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Category: Marty McConnell

Radio silence, WENZ, WJMO, Cleveland

I start down the road but I’m the road. Or

the stripes on the road. White. Edgeindicative.

A professor says, the history

of American music is Black history. He says it

to get a rise out of us but it’s true. Or might be

as true as anything. He’s teaching poetry

to a room of grad students paying

out the nose for degrees their parents

and other practical people know

to be without use. A road is practical.

Stoplights, guardrails, signage

regarding the merging of lanes:

practical. As a kid I learned

about the safety on a gun. A red button

pushed to keep it from firing. I learned

on a BB gun. For killing bats

in the family’s summer cabin. I presume

all guns have safeties, but I don’t know

a lot about them. I know it’s easier

to aim when you’re afraid. I know

how fear rises up from the knees, how it runs

up through the gut into the hands. I started

down this road and now I’m the road so

here: a man waited 1.5 seconds

to shoot a Black boy playing

with a toy gun. The man

was a white man. Police

man. The boy was twelve, was Tamir, is

dead. The history of guns is a history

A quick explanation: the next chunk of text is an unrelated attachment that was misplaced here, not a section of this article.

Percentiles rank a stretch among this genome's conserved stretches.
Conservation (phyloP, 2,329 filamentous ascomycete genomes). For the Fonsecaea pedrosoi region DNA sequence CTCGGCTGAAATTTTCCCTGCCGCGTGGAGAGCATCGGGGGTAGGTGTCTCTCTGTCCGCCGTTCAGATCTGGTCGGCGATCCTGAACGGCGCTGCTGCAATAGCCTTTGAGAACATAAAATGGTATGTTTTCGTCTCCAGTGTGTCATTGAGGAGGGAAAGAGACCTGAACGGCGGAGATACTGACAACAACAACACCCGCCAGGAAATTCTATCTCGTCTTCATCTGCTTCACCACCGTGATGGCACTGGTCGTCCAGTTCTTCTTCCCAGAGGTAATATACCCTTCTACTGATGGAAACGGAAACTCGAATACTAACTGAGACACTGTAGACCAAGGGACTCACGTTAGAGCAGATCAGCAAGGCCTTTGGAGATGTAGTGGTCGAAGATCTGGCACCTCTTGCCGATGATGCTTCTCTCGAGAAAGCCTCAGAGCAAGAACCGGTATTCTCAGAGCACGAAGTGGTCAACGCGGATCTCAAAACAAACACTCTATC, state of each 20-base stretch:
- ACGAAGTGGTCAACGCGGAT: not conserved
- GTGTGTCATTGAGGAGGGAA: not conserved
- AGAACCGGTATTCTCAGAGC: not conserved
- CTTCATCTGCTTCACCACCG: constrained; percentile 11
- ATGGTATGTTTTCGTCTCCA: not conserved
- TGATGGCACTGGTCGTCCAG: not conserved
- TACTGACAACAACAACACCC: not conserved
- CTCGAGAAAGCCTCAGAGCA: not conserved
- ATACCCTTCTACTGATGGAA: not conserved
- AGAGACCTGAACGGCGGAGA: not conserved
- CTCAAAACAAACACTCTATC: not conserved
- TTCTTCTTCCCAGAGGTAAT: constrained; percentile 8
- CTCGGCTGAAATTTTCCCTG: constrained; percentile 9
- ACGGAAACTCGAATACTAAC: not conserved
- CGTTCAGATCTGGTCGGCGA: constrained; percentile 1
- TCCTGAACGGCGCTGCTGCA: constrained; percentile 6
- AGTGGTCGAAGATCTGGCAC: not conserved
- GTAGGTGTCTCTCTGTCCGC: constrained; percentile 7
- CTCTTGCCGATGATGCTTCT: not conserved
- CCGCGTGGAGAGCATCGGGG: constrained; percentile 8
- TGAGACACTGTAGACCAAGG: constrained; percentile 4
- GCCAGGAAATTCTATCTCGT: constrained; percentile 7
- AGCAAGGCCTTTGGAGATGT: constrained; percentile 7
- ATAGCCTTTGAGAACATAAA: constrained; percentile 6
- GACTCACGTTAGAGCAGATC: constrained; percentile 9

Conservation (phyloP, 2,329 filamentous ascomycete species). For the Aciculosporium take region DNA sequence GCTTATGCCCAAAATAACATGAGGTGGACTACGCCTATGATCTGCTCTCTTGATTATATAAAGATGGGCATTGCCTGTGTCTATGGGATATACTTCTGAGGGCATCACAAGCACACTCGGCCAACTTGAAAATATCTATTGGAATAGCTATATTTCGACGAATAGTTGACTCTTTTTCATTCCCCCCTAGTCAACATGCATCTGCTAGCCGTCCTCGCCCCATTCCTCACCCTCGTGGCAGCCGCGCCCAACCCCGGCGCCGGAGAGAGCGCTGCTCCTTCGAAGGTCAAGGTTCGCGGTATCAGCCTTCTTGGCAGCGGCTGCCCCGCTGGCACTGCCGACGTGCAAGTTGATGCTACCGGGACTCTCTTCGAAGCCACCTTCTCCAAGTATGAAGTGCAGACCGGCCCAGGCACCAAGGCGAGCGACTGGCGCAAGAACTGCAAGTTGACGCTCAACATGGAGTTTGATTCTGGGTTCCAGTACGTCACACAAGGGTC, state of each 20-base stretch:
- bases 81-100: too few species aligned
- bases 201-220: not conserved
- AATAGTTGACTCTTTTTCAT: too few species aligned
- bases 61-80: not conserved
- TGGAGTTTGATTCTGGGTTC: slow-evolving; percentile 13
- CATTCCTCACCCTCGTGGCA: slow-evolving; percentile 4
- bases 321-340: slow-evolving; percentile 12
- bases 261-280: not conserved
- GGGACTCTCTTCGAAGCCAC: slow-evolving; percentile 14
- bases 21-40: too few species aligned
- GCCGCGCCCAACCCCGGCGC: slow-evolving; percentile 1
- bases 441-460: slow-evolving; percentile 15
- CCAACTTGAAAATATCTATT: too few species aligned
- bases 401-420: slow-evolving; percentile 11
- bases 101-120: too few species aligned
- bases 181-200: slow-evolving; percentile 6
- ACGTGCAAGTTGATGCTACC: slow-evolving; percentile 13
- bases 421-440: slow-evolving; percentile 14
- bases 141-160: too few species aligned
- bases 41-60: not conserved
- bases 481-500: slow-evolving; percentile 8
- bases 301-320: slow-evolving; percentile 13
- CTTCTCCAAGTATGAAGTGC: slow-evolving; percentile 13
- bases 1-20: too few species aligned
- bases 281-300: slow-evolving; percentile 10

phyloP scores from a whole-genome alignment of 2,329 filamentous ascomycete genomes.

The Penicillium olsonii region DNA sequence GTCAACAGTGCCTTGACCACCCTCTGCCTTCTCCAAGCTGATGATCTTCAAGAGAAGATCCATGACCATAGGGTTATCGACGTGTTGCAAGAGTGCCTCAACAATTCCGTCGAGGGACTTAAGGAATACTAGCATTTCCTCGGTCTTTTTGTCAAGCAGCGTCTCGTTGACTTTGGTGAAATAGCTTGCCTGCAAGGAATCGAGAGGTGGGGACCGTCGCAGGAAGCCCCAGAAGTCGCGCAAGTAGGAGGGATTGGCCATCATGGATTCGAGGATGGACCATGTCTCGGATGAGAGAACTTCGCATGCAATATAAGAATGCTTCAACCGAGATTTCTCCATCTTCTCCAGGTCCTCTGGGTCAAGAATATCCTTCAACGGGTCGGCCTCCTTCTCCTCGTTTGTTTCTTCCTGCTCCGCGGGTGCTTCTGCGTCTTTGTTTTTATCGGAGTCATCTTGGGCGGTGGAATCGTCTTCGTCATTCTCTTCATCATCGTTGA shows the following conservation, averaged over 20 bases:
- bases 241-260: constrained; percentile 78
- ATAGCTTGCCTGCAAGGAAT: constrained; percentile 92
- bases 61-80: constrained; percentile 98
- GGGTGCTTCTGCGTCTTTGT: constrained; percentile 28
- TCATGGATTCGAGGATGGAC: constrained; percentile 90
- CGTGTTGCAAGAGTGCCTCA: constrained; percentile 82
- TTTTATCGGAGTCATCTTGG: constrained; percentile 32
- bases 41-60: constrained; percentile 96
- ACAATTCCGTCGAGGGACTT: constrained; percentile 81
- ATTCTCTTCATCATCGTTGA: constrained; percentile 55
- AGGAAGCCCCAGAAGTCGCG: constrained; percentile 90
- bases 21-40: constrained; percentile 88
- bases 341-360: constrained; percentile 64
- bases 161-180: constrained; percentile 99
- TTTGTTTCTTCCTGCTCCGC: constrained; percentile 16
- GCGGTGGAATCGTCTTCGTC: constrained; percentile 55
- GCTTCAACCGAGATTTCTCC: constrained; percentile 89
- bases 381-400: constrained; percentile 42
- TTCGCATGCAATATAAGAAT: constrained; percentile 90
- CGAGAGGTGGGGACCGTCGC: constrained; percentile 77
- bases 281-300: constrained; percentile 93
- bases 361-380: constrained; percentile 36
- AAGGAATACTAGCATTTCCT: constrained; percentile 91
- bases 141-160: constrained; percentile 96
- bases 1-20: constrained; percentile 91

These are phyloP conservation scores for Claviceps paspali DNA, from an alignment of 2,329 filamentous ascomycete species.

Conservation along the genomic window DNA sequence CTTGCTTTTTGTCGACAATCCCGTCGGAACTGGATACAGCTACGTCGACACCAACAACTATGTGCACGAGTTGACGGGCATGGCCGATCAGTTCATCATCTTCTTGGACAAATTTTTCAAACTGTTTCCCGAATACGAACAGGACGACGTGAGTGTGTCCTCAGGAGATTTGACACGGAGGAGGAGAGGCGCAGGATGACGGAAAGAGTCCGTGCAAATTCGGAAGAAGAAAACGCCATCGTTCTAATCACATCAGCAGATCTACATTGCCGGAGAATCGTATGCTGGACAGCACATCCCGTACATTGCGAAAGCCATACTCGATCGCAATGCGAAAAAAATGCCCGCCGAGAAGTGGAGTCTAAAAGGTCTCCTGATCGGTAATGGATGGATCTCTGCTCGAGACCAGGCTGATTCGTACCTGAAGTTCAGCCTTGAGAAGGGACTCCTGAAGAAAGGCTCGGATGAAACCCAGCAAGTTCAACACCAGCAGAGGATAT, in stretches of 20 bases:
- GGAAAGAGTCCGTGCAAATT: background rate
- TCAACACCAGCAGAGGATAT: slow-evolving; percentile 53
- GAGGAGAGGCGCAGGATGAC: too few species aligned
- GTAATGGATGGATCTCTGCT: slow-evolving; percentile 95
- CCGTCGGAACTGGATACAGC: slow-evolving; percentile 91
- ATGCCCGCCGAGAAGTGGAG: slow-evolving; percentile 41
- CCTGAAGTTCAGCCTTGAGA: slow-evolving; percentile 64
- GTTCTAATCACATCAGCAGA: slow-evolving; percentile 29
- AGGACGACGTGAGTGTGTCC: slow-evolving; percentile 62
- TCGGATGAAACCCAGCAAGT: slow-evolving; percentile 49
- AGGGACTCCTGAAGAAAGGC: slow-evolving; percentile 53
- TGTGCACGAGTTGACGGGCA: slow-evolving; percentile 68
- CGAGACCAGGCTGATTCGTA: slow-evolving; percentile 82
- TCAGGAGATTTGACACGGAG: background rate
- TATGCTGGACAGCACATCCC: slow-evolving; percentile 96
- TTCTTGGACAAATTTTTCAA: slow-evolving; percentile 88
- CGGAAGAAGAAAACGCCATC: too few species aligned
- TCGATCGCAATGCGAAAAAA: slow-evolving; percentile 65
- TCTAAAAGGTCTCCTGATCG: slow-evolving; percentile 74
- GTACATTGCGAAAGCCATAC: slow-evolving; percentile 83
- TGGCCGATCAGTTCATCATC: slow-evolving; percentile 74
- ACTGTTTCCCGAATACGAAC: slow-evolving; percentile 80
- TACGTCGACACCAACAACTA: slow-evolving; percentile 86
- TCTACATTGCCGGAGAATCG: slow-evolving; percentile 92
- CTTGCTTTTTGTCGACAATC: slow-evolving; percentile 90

of safeties. I start down the road

but I’m the gun. I start

down the road but I’m the person

on the phone calling 911. I say it

to get a rise out of me. I say something

about safeties. Something about

Tamir’s sister tried to run to him

but was tackled and handcuffed

while he bled out from the gut

on the playground. It’s important

to say this. It is a thing my people

did. The term “paying out the nose”

has its origins in a Danish law

whereby delinquent taxpayers

were punished by having

their noses slit. It’s history. In an area

with a history of avalanches, signs

are posted: Falling Rock. In an area

with a history of murder, streets are named

after assassinated Black leaders. When I say

a history of murder, I do not mean music

though white men love murder ballads.

I do not mean music though frat boys

use Lil Wayne lyrics as an excuse

to say the N-word in public. Years ago

a man told me the history of American music

is Black history, and I believed him.

Turn it up now, whatever station it is.

I don’t know how to end this.

from Poetry Northwest 12.1 Summer & Fall 2017More by Marty McConnell from the library

Copyright © Marty McConnell
Used with the permission of the author
on behalf of Poetry Northwest.

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